Of all formats, videos are the most difficult to search. Typically, current search engines can only search for "Title" and "Metadata" of the videos, which are manually keyed in by a human. There is no way to search the content inside the video. For example, how do you find a specific piece of news in a news clip? Or specific words that appear inside a video? How can you find them without actually watching the videos yourself?

Before we even get into the question of what is a video search engine, we need to have an understanding what can we search inside a video? Elements can include SpeechWords (or Text), MotionEmotionsFaces and Objects.

Video Search as a Service

To kick of this “What is a Video Search Engine?” series, let’s tackle the most obvious of the elements – Speech.

In an hour, a person can say up to 9,000 words. Given the rate of videos are being produced today, that’s a lot of words. According to The Ethnologue catalogue of world languages, there are currently 7099 living languages. Obviously, Speech Recognition technology has not been able to keep with these vast number of languages. However, the good news is (depending on you see things), just 23 languages account for more than half of the world’s population.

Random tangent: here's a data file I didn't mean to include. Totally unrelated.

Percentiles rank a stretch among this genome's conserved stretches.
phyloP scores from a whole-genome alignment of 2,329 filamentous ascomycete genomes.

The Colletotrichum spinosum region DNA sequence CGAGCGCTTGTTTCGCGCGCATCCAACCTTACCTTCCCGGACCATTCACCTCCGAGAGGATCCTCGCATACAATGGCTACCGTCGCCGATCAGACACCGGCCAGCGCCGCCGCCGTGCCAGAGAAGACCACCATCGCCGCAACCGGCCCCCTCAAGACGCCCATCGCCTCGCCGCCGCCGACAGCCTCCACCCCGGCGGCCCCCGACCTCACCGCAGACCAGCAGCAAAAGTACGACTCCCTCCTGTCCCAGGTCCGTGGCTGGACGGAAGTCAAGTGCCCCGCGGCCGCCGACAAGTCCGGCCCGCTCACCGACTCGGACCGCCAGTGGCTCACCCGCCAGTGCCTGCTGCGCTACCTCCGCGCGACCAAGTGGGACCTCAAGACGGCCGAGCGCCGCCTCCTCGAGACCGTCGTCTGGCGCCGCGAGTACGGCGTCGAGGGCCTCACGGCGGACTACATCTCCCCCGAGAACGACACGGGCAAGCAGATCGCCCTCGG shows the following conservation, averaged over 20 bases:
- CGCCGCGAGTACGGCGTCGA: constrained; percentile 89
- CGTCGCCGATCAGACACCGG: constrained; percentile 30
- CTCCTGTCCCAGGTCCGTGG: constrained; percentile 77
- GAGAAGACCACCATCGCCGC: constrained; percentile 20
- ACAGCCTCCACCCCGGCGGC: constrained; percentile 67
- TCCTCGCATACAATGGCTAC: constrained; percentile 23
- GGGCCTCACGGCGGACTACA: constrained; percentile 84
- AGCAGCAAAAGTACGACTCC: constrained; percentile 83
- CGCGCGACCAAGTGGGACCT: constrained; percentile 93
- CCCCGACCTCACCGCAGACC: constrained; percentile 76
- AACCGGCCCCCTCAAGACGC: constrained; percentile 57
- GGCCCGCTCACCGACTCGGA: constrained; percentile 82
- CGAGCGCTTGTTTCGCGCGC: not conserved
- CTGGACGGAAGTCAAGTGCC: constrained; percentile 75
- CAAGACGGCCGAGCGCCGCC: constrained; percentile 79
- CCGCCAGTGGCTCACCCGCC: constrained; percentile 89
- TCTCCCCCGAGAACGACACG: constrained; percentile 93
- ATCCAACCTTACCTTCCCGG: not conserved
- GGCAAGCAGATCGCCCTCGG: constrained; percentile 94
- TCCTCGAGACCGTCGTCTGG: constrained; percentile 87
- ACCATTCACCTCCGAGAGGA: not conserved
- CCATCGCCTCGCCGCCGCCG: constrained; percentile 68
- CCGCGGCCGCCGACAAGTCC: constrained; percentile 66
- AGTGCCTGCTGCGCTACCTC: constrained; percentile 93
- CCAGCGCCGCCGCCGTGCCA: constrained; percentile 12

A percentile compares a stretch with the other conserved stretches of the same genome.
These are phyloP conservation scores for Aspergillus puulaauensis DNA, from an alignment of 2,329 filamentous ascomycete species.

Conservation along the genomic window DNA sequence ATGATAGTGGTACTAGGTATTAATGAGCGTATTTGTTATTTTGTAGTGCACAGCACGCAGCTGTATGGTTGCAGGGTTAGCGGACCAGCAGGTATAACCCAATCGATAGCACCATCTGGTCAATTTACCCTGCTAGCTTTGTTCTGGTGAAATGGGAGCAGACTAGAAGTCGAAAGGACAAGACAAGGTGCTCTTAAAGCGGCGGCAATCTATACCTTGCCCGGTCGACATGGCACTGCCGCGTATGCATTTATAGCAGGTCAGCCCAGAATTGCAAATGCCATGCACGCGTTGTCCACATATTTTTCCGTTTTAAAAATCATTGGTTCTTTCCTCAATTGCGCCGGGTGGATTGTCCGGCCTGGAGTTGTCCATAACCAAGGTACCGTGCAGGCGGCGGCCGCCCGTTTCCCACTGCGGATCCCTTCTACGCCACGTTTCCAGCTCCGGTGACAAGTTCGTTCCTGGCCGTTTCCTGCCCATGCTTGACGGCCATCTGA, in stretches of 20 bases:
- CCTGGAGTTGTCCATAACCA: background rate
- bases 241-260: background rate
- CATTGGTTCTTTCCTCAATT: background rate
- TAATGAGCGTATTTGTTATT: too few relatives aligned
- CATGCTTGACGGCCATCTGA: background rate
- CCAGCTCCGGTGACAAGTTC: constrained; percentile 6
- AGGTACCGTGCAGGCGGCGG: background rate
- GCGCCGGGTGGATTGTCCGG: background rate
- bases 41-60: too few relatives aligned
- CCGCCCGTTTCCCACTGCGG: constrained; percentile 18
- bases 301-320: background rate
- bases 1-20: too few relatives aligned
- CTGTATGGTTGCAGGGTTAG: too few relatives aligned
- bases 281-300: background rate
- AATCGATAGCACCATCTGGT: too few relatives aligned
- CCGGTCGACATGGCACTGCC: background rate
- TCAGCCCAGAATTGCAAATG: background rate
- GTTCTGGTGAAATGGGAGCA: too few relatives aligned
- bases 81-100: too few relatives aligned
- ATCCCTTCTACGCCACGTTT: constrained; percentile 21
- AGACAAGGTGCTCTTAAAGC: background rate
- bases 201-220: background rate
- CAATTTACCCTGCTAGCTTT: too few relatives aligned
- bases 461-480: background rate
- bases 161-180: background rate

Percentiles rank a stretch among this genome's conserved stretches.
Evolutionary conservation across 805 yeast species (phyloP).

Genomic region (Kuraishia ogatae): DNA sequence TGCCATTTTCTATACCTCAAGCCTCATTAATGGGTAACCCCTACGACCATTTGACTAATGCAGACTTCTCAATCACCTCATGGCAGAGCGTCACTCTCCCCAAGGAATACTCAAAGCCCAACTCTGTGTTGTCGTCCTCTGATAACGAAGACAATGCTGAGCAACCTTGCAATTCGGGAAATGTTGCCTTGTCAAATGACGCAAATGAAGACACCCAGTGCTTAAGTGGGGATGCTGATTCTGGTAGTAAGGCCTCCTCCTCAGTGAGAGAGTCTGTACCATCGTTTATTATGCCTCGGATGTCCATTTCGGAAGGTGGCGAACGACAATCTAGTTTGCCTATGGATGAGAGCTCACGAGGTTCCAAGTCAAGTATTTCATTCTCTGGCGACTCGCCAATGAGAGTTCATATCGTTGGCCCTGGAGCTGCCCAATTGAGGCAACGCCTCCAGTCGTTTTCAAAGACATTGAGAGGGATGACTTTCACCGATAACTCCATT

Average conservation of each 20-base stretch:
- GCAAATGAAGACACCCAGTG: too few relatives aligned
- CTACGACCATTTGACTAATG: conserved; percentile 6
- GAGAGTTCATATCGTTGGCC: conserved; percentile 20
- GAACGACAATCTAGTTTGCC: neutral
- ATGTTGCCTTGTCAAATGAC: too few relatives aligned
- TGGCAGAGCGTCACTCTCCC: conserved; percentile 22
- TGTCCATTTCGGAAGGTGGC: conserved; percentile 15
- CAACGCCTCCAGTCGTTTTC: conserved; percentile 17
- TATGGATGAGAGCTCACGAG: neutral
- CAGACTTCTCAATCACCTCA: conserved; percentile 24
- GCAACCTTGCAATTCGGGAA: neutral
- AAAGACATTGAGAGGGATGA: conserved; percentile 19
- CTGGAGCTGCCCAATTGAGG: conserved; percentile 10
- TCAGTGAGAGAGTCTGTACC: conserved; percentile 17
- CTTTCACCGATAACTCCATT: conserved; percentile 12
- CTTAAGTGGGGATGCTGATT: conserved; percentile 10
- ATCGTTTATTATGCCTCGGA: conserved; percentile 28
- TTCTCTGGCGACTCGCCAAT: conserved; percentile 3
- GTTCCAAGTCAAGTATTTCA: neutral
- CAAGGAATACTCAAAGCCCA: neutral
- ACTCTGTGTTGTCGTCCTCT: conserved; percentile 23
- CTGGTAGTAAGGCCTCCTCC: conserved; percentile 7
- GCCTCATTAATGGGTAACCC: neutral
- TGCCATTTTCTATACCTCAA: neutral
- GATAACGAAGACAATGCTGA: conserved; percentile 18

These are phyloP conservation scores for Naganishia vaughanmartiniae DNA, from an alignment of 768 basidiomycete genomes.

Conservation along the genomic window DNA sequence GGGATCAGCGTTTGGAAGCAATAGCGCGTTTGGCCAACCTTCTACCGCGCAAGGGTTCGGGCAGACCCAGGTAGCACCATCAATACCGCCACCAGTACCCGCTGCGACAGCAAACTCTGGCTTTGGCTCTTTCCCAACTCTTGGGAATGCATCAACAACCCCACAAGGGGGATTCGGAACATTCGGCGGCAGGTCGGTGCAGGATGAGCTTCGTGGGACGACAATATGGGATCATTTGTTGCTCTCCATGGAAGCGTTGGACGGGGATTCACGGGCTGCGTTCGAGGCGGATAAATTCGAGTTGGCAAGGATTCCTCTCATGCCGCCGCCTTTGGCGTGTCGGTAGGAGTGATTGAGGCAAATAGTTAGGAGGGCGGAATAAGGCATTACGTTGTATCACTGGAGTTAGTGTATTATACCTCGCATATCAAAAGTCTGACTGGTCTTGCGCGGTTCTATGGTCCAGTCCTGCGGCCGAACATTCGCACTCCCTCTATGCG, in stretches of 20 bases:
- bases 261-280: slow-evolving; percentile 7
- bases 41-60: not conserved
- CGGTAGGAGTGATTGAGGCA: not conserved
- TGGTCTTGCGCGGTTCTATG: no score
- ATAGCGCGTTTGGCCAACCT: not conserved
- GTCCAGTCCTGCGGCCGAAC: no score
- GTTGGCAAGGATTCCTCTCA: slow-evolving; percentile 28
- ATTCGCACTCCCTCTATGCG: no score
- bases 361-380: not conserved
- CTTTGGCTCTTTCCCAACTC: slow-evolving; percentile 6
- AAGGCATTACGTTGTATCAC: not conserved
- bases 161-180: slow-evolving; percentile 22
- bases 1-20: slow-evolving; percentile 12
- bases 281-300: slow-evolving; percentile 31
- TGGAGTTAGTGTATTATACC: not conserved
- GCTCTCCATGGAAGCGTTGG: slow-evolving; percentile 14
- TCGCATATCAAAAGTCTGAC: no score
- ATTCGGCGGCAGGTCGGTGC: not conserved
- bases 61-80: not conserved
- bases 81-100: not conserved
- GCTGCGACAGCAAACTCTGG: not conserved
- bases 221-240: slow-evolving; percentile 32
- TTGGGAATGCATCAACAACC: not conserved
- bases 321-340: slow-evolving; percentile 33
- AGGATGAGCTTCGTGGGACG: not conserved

Languages in the World (Source: www.ethnologue.com)

Languages in the World (Source: www.ethnologue.com)

On the technical aspect of searching speech in videos, the following process is required: 

  1. Transcribe (Speech-to-Text) – transcribing speech in the video
  2. Index - make the speech searchable
  3. Search - brings the users to exactly where the search terms are in the video.

The processes involved might sound simple, but the process of transcribing speech is filled with problems. There are factors that can affect the accuracy of speech recognition. For example:

  • heavy localized accent
  • low speech volume
  • bad diction
  • heavy background noise
  • multiple voices speaking at the same time

With the above in consideration, there are a lot of videos that are “not suitable” for machine transcribing: movies, TV shows, anything with mixed audio and sound effects, poorly recorded content with background noise (hiss).

To find out more about how you can search speech inside your videos, visit VideoSpace Video Search Engine or our Video-Search-as-a-Service.